Human-to-human transmission

From Wikipedia the free encyclopedia

Human-to-human transmission (HHT) is an epidemiologic vector,[1][2][3][4][5][6][7][8] especially in case the disease is borne by individuals known as superspreaders. In these cases, the basic reproduction number of the virus, which is the average number of additional people that a single case will infect without any preventative measures, can be as high as 203.9.[9][10] Interhuman transmission is a synonym for HHT.[11]

The World Health Organization designation of a pandemic hinges on the demonstrable fact that there is sustained HHT in two regions of the world.[12]


Relevant pathogens may be viruses, bacteria, or fungi, and they may be spread through breathing, talking, coughing, sneezing, spraying of liquids, toilet flushing or any activities which generate aerosol particles or droplets or generate fomites, such as raising of dust.[13][14]

A 2007 study showed that influenza virus was still active on stainless steel 24 hours after contamination. Though on hands it survives only for five minutes, the constant contact with steel almost certainly transmits infection.[15] Transfer efficiency depends not only on surface, but also on pathogen type. For example, avian influenza survives on both porous and non-porous materials for 144 hours.[13]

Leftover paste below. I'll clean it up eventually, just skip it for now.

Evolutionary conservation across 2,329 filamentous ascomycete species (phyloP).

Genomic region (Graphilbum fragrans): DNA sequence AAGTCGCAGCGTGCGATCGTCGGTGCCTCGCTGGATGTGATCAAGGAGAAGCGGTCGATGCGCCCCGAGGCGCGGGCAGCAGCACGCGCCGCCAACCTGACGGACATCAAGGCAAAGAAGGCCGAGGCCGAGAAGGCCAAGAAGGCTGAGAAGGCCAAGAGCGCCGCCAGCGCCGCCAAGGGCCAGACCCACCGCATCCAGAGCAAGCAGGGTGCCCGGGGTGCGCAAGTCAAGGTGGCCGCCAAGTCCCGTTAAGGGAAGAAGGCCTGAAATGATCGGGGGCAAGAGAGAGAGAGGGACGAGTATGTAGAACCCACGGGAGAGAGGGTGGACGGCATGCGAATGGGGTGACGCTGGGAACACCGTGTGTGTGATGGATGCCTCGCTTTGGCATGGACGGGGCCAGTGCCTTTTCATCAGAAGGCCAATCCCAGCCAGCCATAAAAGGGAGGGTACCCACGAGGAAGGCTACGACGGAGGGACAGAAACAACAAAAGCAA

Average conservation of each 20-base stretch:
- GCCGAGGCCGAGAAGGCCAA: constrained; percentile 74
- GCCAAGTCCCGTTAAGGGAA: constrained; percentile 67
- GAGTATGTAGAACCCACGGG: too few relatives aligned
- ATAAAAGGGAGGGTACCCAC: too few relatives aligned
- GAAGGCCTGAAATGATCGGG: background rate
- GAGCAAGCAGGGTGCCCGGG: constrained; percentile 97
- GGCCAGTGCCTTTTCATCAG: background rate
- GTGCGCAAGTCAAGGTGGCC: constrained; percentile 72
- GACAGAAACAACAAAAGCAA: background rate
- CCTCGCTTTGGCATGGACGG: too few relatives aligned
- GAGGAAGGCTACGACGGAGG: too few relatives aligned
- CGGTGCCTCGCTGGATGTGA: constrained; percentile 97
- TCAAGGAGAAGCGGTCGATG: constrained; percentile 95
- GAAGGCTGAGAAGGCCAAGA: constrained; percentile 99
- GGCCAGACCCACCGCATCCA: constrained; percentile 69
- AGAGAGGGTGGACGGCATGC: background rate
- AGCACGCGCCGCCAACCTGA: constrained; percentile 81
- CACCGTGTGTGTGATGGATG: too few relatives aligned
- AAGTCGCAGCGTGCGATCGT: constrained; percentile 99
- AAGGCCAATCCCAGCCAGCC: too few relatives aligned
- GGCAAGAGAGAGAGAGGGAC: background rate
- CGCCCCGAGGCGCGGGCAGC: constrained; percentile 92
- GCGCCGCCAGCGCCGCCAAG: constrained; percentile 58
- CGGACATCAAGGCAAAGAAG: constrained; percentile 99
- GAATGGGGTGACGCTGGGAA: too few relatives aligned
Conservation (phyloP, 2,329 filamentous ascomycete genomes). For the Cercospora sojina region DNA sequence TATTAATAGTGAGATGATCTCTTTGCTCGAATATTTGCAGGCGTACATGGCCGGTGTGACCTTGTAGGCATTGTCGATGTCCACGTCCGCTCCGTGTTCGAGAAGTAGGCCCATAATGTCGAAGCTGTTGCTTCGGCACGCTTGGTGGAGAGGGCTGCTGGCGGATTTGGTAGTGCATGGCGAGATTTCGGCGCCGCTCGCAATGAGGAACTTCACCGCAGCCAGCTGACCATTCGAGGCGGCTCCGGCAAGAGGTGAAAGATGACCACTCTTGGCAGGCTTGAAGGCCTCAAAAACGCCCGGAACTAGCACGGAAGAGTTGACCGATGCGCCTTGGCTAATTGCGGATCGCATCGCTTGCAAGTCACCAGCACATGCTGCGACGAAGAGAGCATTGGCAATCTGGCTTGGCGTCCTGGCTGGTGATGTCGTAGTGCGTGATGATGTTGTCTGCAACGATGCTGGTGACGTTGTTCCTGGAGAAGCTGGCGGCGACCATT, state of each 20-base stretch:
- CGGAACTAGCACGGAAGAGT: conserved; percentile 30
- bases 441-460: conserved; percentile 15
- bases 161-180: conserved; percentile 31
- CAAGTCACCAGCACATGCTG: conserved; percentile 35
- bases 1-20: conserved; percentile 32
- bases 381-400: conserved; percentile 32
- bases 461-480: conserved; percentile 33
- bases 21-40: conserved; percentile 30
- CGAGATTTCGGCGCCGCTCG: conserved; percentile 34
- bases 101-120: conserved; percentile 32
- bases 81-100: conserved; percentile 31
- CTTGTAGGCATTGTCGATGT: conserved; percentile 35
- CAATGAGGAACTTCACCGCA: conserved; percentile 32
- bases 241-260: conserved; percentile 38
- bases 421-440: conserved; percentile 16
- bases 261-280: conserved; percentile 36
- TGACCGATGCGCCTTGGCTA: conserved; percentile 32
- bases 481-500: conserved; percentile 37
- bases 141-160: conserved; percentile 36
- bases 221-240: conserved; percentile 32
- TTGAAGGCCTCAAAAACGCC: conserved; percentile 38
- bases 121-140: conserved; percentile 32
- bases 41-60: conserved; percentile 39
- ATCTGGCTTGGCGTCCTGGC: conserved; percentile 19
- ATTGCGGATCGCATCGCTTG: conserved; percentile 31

The pathogens may also be transmitted by poor use of cutlery or improper sanitation of dishes or bedlinen. Particularly problematic are toilet practices, which lead to the fecal–oral route. STDs are by definition spread through this vector.[citation needed]

List of HHT diseases[edit]

Examples of some HHT diseases are listed below.[citation needed]


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  7. ^ Herfst S, Böhringer M, Karo B, Lawrence P, Lewis NS, Mina MJ, Russell CJ, Steel J, De Swart RL, Menge C (2017). "Drivers of airborne human-to-human pathogen transmission". Current Opinion in Virology. 22: 22–29. doi:10.1016/j.coviro.2016.11.006. PMC 7102691. PMID 27918958.
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